A couple of months ago I was running some errands with my older son, who is a junior in high school and possessed of a biting wit. I was telling him that University of Minnesota professor Myron Orfield had submitted a lengthy rebuttal to a story of mine that accused Orfield of launching a cloaked attack on school choice.
The rebuttal was vintage Orfield: Hundreds of words of circular legal arguments and phrases like “regression analysis.” It went on and on and on until your eyes rolled back in your head and you probably failed to notice that he basically mostly accused me of interviewing people he disagrees with.
Which I did. A whole pack of them, in fact.
“Oh, that’s one of the fallacies,” my boy said. “Argumentum verbosium.” Also known, apparently, as proof by intimidation.
On Monday Minnesota’s Chief Administrative Law Judge signed off on a 93-page opinion authored by one of her colleagues that shreds those proof points, one by one. Given the extent of the verbosity they had to untangle, we should take up a collection and send the jurists for a spa weekend.
The opinion also puts to rest a longstanding tussle between the state and charter schools that’s repeatedly ended up before administrative law judges over the last decade: When the programs must comply with the red tape they were created to be free of, and when they need not.
In January, I wrote a story published by The 74 Million, an education news and commentary site, that laid out the problems with the state’s position and made the case that Orfield was attempting to manipulate state school integration policies to undercut the legality of charter schools and school choice.
And school leaders of color chimed in to note that segregation, as far back as Brown v. Board of Education, referred to the practice of excluding students based on their race. Parents of a single race or ethnicity choosing a school that affirms their identity is not segregation.
Orfield’s response was also published in The 74. Judging by the number of his assertions the judges who handed down this week’s decision found unsubstantiated, I’m guessing they’d have a field day taking a red pen to it.
The not-so-verbosium version of the story: For years, there was general agreement that Minnesota’s rules regarding school desegregation were broken. While integration proponents and their political foes duked it out at the Capitol and in the courts, Minnesota became markedly less white than in generations past and large numbers of whites lit out for the suburbs.
Consequently, schools re-segregated and large numbers of families of color fled for an emerging sector of charter schools that delivered terrific outcomes for poor and disabled kids. Which is the point at which Orfield’s works began to take some creative routes to supporting his hypotheses. Colleagues lately have questioned whether it counts as “scholarship.”
That brings us to four years ago when, despite some crazy political chicanery, lawmakers inked a new law that affirmed integration as a goal and created some accountability for public dollars that were to be used to support desegregation efforts.
And thus began the long dull death march that is rulemaking, the process in which the requisite government agency, in this case the state Department of Education (DOE), makes the rules by which the law is implemented. It’s the last messy step in the sausage making and it has a huge impact on how well or disastrously a policy prescription is implemented.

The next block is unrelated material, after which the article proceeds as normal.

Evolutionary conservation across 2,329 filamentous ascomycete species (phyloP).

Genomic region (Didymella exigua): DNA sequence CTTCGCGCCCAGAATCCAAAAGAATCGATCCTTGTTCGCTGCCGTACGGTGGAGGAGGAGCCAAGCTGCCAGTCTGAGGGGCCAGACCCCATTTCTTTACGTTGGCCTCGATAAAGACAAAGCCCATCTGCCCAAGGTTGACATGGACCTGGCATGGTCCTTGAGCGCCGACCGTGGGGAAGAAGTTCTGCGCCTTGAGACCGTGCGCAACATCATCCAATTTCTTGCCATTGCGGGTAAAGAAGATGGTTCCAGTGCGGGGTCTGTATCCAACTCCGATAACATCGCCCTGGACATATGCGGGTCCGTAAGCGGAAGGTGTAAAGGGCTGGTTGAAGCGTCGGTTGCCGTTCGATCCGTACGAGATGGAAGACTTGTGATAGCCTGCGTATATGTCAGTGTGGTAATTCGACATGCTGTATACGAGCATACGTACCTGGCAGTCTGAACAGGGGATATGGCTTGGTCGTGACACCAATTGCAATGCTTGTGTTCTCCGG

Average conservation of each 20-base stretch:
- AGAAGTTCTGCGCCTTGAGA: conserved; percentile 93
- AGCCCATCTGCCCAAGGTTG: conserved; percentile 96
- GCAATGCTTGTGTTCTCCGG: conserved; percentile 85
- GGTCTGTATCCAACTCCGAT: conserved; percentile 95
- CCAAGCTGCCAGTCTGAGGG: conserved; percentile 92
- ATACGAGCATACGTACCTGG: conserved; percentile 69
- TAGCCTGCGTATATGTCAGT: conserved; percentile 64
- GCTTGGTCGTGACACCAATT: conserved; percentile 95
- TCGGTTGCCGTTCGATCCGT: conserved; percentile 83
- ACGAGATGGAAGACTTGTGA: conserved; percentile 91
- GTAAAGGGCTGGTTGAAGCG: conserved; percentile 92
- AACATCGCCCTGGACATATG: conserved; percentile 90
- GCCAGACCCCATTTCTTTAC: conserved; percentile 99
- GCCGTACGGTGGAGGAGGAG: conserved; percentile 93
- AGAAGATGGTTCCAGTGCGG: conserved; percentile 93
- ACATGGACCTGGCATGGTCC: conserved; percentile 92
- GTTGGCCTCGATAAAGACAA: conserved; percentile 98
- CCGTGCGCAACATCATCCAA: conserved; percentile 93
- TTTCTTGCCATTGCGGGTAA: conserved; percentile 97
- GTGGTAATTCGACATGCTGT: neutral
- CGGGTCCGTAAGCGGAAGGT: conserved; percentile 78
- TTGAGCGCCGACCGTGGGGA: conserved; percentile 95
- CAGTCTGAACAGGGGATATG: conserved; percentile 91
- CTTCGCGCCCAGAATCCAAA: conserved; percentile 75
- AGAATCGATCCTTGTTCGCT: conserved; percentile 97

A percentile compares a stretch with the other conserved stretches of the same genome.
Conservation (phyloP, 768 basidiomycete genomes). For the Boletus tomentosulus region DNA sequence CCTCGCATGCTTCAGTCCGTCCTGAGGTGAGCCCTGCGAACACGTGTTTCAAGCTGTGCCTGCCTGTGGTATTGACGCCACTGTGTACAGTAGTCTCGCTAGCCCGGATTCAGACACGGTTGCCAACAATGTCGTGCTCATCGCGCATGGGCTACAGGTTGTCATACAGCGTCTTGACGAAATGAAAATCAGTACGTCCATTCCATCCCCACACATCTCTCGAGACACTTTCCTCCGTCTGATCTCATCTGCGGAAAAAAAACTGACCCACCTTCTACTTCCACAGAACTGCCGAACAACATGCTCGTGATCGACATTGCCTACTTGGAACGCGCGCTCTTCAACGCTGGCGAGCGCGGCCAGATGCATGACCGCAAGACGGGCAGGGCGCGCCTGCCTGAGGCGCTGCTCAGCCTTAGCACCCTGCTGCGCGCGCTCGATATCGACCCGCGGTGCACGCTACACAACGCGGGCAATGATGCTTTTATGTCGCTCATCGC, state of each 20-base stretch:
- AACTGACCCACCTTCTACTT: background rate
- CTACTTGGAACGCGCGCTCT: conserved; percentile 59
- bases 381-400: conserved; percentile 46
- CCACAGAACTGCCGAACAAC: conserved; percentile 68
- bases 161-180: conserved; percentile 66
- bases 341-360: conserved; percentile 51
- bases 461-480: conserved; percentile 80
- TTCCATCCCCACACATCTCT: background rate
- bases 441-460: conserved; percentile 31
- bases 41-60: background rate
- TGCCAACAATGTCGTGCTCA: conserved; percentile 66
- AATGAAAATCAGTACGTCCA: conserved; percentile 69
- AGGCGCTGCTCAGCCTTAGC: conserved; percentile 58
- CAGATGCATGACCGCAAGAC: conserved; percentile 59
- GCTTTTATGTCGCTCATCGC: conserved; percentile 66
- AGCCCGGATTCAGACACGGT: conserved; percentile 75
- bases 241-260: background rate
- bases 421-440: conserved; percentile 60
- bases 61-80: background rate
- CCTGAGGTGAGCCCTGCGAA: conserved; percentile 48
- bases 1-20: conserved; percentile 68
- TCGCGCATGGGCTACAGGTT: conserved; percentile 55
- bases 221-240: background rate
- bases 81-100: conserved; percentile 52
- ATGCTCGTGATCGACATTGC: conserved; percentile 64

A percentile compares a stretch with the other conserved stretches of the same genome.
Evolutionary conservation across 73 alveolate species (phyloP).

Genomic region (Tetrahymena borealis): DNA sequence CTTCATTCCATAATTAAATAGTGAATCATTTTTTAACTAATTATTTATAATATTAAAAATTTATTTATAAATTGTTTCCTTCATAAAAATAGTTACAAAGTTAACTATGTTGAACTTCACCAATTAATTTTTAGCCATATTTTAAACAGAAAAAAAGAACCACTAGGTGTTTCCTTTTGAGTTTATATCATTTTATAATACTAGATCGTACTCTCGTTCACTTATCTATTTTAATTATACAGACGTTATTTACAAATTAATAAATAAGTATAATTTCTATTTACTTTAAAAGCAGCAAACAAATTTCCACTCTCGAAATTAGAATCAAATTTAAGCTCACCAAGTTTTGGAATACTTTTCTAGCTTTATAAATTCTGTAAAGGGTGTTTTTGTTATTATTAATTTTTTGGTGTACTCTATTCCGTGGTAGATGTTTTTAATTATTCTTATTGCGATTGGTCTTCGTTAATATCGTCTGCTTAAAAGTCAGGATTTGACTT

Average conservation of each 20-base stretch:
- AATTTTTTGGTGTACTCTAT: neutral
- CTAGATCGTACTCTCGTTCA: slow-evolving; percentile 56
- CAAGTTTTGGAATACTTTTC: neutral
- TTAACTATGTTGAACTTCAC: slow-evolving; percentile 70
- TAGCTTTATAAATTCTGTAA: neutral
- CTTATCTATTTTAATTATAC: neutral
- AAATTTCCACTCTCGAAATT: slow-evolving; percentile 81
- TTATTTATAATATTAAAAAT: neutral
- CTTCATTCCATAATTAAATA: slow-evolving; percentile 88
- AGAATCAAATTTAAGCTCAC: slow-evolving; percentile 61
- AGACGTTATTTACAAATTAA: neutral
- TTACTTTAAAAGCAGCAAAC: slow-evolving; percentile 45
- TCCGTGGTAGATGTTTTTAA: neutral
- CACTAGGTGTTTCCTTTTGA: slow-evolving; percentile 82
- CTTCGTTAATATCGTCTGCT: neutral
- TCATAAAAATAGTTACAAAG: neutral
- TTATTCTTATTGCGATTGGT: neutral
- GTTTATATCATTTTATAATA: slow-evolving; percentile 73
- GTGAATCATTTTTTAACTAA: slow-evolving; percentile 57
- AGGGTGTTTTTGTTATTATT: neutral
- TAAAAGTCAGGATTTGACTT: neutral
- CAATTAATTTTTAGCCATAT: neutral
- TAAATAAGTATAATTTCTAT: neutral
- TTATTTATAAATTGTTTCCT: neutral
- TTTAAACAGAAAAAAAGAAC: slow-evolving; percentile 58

Innumerable task forces and reports later, the DOE proposed a rule that pleased no one. The new rule would, for the first time, require charter schools—which by law must take all comers, regardless of factors like race—to engage in integration activities. It would require schools where 20 percent or more of students are of color to create integration plans, but leave all-white schools untouched.
And, like the equally vague rule it was to replace, it would not actually necessarily result in integration. Schools and districts would submit plans to move in the right direction which DOE would approve or not, according to factors not spelled out.
(Things the old rule allowed as furtherance of integration: The displaying of artwork from different cultures; participating in sports or other activities with kids of another race or ethnicity, albeit on the opposing team; field trips involving another culture. I’m not making this up.)
Because three different sets of education advocates all opposed the proposed rule for different reasons, in January the Minnesota Office of Administrative Hearings, which sorts out a number of issues involving public agencies, held a two-day hearing. Never mind that he told me in an interview for the 74 story that he would not participate, Orfield testified at length.
But so did a lot of other people, including two attorneys who know a thing about deflating argumentum verbosium. In the end the judges rejected the rule.
“By redefining ‘eligible district’ to include charter schools… an option the legislature choose not to do–the [DOE] is not only making law, it is contradicting existing law. The tail does not wag the dog when it comes to lawmaking.”
This morning Orfield sent out a tweet that seems to assert victory: “ALJ reverses Minnesota’s 17-year-old legal conclusion that there was ‘no compelling interest in racial integration.’ ALJ Opin at 36.”
That’s not actually what the opinion says, and even if it were the other 92 pages are not kind to his case. But it does give rise to another fallacy, one that fits neatly into 140 characters: proof by assertion, the practice of asserting something as uncontroverted fact until everybody else gets tired and goes home.